Already slacking on your New Year’s resolutions? You’re not alone. The Washington Post reports that within the first week of January, a quarter of us give up. If you’re struggling to stick to your resolutions, consider the positive financial impact of many health and wellness resolutions for added motivation.
If you’re a smoker resolved to kick the habit once and for all, you’re aware that smoking is as damaging as it is expensive. On average, cigarettes cost $5.51 a pack. At a pack a day, you’re spending $2,011 a year on cigarettes, double or triple if you smoke two to three packs daily. How else could you save or invest that money?
Additionally, smoking is linked to a plethora of health problems, including heart disease, lung cancer, and strokes. Deteriorating health isn’t just physically and mentally devastating, but terribly expensive. For instance, the average lung cancer patient can expect bills up to $46,000 while out-of-pocket expenses vary depending on the patient’s insurance.
Get More Organized
Getting organized? Whether it’s your home, car, office, or all of the above, decluttering your life provides tremendous financial benefits. A messy life is also a costly life. For example, misplacing a monthly bill can result in late fees, service interruption, and possible reconnection fees.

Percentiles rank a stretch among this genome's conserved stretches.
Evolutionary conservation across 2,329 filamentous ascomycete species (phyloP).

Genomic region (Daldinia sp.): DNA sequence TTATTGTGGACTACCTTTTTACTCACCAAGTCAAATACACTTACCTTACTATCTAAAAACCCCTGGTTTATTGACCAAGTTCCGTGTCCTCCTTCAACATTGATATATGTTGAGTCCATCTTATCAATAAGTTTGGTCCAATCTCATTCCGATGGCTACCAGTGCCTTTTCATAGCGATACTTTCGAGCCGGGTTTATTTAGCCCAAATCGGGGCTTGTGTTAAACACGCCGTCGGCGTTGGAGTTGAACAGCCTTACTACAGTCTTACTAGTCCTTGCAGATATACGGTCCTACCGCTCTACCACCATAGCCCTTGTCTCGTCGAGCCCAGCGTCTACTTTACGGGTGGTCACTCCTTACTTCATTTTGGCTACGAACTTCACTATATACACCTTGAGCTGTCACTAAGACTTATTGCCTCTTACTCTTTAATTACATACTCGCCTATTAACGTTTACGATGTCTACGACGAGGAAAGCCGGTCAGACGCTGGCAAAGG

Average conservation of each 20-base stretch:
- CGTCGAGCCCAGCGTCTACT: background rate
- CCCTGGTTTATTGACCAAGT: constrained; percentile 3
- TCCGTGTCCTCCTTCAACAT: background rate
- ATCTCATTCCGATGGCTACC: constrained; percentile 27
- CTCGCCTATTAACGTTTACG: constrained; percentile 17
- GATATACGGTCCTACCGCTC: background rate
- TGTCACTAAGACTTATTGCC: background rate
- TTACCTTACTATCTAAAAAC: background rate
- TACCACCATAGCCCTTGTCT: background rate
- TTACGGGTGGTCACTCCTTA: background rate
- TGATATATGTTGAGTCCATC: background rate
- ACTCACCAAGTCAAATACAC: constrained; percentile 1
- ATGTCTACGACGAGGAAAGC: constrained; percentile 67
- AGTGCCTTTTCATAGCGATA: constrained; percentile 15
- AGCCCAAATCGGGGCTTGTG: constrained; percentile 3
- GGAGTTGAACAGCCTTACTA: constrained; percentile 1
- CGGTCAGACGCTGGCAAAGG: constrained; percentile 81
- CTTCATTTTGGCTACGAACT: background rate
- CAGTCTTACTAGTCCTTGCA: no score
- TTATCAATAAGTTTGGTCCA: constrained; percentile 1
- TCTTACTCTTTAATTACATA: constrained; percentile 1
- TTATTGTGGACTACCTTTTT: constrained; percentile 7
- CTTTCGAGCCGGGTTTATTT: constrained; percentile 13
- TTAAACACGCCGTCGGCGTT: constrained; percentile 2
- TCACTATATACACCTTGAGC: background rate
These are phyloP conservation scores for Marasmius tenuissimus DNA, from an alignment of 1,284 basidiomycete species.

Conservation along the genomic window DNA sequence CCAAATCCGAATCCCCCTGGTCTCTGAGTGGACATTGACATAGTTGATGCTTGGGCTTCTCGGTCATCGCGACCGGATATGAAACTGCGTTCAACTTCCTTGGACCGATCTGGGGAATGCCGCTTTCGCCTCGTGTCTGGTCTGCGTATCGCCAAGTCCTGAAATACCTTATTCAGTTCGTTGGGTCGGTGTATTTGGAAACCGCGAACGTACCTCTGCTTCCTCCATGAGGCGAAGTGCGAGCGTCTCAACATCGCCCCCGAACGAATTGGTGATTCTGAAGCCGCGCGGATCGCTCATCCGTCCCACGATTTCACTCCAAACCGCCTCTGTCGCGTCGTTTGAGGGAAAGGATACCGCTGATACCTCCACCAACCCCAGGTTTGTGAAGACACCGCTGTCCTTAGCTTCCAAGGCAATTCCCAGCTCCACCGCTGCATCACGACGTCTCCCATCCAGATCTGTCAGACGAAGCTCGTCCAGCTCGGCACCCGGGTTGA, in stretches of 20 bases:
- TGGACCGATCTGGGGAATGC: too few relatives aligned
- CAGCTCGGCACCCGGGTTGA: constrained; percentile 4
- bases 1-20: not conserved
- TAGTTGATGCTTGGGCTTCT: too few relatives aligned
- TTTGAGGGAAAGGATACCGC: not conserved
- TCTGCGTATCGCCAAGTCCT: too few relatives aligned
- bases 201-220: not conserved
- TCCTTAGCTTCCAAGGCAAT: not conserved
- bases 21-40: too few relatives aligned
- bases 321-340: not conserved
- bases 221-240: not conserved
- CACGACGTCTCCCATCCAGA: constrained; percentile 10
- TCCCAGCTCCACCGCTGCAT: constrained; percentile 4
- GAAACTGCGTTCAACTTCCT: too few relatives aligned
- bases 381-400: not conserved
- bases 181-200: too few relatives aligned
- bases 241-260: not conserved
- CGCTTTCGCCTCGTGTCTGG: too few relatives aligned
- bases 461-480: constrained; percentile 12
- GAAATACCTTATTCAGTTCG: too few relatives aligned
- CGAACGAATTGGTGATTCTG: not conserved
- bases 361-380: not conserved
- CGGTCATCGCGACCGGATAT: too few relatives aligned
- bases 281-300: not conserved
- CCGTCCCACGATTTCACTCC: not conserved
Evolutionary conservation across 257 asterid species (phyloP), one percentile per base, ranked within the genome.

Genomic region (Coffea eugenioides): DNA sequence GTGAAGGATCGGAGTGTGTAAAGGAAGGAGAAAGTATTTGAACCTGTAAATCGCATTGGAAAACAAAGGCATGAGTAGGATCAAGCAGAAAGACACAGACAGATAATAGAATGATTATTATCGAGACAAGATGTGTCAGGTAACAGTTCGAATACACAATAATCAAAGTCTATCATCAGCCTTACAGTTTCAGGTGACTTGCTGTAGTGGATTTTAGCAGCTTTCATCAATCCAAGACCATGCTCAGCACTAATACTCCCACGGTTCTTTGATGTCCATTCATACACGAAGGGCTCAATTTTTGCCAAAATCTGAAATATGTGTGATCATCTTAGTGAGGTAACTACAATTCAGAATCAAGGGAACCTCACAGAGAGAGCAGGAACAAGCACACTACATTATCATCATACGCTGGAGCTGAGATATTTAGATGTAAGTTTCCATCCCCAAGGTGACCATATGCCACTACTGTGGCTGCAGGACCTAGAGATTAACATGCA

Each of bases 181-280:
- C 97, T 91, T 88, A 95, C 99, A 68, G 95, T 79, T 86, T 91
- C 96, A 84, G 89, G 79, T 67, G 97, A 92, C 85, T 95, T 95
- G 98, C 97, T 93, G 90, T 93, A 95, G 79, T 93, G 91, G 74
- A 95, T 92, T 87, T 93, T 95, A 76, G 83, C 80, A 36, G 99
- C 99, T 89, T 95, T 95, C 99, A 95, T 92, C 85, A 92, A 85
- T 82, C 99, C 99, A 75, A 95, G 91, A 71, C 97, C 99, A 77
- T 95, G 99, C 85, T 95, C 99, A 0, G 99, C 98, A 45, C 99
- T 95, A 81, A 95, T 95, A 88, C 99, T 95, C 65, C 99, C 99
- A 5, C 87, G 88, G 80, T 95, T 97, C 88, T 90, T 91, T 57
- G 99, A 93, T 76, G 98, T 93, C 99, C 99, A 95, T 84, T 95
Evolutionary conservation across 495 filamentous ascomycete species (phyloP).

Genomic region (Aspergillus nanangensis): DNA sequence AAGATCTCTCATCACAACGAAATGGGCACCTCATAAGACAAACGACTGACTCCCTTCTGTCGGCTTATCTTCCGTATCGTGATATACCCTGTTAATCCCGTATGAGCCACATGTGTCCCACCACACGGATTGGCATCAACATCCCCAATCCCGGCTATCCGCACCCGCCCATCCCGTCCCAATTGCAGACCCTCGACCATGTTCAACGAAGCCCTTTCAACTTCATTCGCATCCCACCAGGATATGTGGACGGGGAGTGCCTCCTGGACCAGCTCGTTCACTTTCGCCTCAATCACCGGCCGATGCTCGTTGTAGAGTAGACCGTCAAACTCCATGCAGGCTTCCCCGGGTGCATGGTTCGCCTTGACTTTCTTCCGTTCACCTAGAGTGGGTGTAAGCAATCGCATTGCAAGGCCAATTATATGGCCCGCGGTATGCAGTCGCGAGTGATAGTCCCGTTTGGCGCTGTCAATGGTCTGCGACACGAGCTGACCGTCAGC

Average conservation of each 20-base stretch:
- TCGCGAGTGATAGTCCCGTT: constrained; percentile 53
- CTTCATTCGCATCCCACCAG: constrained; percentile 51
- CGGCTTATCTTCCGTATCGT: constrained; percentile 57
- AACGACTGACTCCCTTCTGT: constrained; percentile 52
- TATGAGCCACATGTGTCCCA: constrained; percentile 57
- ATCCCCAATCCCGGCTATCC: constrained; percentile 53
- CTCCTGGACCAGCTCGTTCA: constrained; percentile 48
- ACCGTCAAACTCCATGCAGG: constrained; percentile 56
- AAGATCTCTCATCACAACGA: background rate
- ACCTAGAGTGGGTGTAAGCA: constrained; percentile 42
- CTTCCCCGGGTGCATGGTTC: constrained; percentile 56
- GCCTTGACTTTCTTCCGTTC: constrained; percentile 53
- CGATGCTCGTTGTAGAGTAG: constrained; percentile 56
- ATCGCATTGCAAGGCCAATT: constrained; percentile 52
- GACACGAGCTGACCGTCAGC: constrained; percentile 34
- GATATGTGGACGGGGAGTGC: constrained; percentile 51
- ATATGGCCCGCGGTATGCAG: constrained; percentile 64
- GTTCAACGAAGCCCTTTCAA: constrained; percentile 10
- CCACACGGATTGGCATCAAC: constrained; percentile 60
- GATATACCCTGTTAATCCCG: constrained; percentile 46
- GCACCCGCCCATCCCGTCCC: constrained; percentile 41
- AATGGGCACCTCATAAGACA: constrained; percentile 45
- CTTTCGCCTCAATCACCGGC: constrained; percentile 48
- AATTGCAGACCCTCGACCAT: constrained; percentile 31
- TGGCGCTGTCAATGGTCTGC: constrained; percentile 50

How many times have you lost a receipt for an item you want to return, or a coupon for a desired purchase, only to find them later on, once it’s too late? Getting organized solves these problems and saves you money.
Eating right and exercising can add new expenses to your budget. Gym memberships and healthier food choices can sometimes be costlier, but not always. For example, if you’re dining out, save half of your meal for lunch the next day. You’ll eat less and spend less.
Also, remember that exercise doesn’t have to cost you. If you require a gym membership to stay motivated, so be it. Just remember that you can also run or hike outside, play a sport, or stream free workouts online. No matter what, investing in your health is a smart move as being overweight is linked to a slew of health problems.
Yes, traveling costs money: so how can the resolution of “travel more” improve your finances?
First, remember that travel doesn’t have to break the bank. A quick road trip to a nearby city counts, especially if you’re prone to workaholism and bordering on burn out. By following a resolution to travel more, you will boost productivity and creativity and return to work supercharged. Anything that improves productivity will help your career, which in turn can help your finances, too.
What New Year’s resolutions did you make this year? Are you keeping up with them?